Dr Martin Juneau, M.D., FRCP
Cardiologue et Directeur de la prévention, Institut de Cardiologie de Montréal. Professeur titulaire de clinique, Faculté de médecine de l'Université de Montréal. / Cardiologist and Director of Prevention, Montreal Heart Institute. Clinical Professor, Faculty of Medicine, University of Montreal.See all articles
An article recently published in the Annals of Internal Medicine confirms that users of nicotine substitutes such as electronic cigarettes are much less exposed to toxic and carcinogenic chemicals than regular smokers. By comparing saliva and urine samples from regular “vapers” and smokers, Dr. Robert West’s team showed that those of vapers contained much smaller amounts of several molecules known to contribute to the damages of smoking, including certain carcinogenic nitrosamines and toxic volatile compounds such as acrolein, acrylamide and acrylonitrile. However, this decrease is not observed in vapers who continue to smoke tobacco occasionally, indicating that the e-cigarette can only truly reduce the exposure to toxic compounds in people who completely stop using combustible tobacco. When this is the case, however, these data clearly show that e-cigarettes are much less toxic than traditional cigarettes and that smokers can significantly reduce their risk of developing smoking-related diseases by adopting this form of nicotine inhalation.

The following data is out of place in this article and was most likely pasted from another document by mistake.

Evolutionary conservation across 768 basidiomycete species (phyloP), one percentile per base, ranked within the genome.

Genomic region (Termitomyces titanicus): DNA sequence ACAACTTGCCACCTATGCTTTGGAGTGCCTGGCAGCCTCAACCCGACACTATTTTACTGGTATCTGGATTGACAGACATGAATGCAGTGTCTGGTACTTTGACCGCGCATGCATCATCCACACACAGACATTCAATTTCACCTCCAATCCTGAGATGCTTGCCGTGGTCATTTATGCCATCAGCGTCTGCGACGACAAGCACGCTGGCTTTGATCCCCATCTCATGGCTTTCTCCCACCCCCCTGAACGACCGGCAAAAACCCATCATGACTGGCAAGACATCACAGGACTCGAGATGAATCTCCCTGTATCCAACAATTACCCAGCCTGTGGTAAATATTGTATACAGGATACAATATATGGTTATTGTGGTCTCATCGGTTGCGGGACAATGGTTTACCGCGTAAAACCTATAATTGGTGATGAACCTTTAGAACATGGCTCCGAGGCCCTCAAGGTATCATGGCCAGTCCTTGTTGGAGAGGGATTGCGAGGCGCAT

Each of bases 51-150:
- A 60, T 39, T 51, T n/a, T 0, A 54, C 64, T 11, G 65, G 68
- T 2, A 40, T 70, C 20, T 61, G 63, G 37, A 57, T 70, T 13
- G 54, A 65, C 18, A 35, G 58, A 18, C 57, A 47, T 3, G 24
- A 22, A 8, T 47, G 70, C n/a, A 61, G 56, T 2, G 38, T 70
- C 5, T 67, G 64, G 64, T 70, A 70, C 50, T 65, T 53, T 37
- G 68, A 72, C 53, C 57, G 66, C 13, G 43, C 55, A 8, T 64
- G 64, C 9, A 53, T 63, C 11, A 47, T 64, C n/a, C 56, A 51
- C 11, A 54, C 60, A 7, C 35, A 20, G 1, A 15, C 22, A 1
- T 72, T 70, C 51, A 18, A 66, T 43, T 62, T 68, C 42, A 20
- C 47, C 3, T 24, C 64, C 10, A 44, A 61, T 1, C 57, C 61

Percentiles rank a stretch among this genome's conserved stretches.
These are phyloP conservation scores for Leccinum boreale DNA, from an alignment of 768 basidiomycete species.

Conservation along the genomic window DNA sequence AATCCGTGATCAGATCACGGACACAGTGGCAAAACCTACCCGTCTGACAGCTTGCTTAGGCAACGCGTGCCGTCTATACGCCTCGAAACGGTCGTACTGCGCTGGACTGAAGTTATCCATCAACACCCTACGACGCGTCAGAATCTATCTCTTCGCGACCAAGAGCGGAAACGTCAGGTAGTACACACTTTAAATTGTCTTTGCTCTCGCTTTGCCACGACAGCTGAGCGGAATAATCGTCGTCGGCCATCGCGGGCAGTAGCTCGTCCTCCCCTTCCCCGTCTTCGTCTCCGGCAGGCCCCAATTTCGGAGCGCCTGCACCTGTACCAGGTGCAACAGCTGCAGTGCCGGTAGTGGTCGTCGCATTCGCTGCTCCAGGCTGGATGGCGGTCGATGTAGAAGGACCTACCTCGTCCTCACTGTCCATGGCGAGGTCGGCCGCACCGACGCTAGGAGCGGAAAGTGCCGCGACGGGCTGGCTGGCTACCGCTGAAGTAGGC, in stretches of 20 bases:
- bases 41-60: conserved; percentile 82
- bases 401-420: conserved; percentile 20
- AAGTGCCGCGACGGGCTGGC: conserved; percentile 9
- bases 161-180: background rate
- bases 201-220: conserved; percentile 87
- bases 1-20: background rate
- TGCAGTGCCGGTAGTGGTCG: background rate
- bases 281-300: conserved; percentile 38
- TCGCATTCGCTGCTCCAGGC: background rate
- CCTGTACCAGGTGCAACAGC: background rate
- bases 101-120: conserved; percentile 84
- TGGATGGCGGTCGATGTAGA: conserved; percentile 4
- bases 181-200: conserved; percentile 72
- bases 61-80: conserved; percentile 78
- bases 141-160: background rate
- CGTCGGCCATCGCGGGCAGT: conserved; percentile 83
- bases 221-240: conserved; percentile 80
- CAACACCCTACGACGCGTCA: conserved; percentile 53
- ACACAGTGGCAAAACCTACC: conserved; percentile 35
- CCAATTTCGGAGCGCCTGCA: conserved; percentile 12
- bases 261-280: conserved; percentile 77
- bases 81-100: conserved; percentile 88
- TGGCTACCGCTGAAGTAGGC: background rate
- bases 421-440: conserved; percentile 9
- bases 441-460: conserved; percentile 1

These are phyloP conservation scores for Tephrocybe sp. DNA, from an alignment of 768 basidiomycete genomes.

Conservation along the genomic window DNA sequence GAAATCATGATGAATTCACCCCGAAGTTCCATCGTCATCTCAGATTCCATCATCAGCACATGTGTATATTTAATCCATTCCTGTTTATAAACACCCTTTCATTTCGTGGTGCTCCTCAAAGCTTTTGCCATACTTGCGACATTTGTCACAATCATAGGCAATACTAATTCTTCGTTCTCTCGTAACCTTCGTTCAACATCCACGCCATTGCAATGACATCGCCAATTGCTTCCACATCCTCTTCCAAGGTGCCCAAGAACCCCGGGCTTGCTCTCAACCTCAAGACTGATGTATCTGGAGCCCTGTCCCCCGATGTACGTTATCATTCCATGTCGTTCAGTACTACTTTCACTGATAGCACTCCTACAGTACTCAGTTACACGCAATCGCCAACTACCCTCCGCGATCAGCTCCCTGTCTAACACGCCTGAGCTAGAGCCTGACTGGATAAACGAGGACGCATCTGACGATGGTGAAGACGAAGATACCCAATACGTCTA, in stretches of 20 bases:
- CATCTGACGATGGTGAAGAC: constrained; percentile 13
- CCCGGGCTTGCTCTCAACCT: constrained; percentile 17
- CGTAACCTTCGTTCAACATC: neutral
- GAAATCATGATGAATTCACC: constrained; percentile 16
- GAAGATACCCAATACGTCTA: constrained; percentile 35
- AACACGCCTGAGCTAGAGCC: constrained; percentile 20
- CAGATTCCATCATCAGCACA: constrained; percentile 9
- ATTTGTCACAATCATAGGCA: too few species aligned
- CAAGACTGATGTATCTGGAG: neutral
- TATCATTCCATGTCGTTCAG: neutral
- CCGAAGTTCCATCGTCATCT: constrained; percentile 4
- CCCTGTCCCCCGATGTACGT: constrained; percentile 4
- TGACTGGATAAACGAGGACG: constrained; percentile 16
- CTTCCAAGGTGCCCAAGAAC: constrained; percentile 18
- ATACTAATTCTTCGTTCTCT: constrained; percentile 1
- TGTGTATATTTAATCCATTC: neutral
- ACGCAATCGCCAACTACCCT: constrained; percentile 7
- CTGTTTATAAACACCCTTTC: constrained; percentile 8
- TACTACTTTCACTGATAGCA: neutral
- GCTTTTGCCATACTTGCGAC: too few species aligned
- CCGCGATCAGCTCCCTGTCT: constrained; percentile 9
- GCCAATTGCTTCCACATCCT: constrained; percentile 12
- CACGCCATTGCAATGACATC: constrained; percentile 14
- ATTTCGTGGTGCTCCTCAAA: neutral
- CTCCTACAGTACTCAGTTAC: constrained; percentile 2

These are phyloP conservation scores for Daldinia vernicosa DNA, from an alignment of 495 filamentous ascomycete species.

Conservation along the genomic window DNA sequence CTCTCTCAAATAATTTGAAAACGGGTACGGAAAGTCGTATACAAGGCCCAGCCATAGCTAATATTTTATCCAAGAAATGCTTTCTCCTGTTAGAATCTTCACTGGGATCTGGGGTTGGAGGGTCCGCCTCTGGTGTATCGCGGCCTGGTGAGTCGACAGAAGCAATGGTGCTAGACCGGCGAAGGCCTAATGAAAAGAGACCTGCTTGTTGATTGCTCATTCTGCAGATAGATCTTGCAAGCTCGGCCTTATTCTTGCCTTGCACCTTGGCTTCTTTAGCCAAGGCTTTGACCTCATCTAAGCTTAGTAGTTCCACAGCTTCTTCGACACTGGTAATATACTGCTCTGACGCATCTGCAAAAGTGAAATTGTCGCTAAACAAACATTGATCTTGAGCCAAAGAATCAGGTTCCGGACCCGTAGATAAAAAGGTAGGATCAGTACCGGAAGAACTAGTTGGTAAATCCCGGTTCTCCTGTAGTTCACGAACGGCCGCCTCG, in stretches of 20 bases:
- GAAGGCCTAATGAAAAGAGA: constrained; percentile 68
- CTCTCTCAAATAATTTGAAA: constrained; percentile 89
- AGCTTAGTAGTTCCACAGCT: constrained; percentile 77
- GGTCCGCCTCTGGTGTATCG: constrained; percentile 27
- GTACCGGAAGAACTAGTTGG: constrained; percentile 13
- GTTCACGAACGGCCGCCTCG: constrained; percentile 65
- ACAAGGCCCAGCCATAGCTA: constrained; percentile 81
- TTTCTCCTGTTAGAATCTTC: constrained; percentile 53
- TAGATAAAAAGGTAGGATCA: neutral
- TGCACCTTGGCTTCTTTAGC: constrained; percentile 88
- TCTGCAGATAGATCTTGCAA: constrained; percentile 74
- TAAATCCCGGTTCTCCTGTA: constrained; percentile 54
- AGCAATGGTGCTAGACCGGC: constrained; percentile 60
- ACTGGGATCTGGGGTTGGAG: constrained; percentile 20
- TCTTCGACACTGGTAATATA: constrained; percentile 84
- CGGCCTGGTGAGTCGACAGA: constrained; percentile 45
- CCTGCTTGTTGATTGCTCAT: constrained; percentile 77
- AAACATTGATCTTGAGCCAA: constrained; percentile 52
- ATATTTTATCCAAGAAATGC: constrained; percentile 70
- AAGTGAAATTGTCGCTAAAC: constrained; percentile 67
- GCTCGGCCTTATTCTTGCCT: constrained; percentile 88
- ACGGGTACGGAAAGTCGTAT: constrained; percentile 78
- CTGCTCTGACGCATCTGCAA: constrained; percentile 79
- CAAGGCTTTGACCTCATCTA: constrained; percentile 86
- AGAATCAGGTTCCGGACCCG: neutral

Despite this substantial reduction in harm, several official agencies in Canada and the United States are still fiercely opposed to e-cigarettes because they fear it will “renormalize” smoking and, more importantly, become a gateway to tobacco among young people. I understand these concerns very well: when you’ve been fighting tobacco cigarettes for 50 years, it’s hard to accept anything that seems to resemble it.
On the other hand, one may question the relentlessness of some American researchers to try to demonstrate that the use of the electronic cigarette is really a stepping stone towards tobacco cigarettes. For example, a recent study argues that this is indeed the case, although the authors come to this conclusion based solely on the fact that teenagers who had tried e-cigarettes only once in the past month had also tested a tobacco cigarette during the year. As mentioned by Professor Peter Hajek, who heads the Tobacco Dependence Research Unit at Queen Mary University in London, this result means absolutely nothing, as a young person attracted to tobacco will experiment with several forms available, without it necessarily meaning that testing one leads to trying another.
In fact, there is no data that suggests that the use of e-cigarettes leads to smoking, quite the opposite. The proportion of American teenagers who smoke has been steadily decreasing since the late 1990s: for example the “Monitoring the Future” survey reports that the proportion of teenagers who have smoked in the last 30 days has decreased from 28.3% in 1996 to 5.9% in 2016. In addition, since 2011, when the use of e-cigarettes began to increase rapidly in the United States, the proportion of teenagers who smoke has declined sharply from 11.7% to 5.9%. While it is essential to closely regulate the sale of e-cigarettes to young people, it is high time to admit that “vaping” is not a stepping stone to smoking and can even significantly reduce the catastrophic effects of tobacco on health.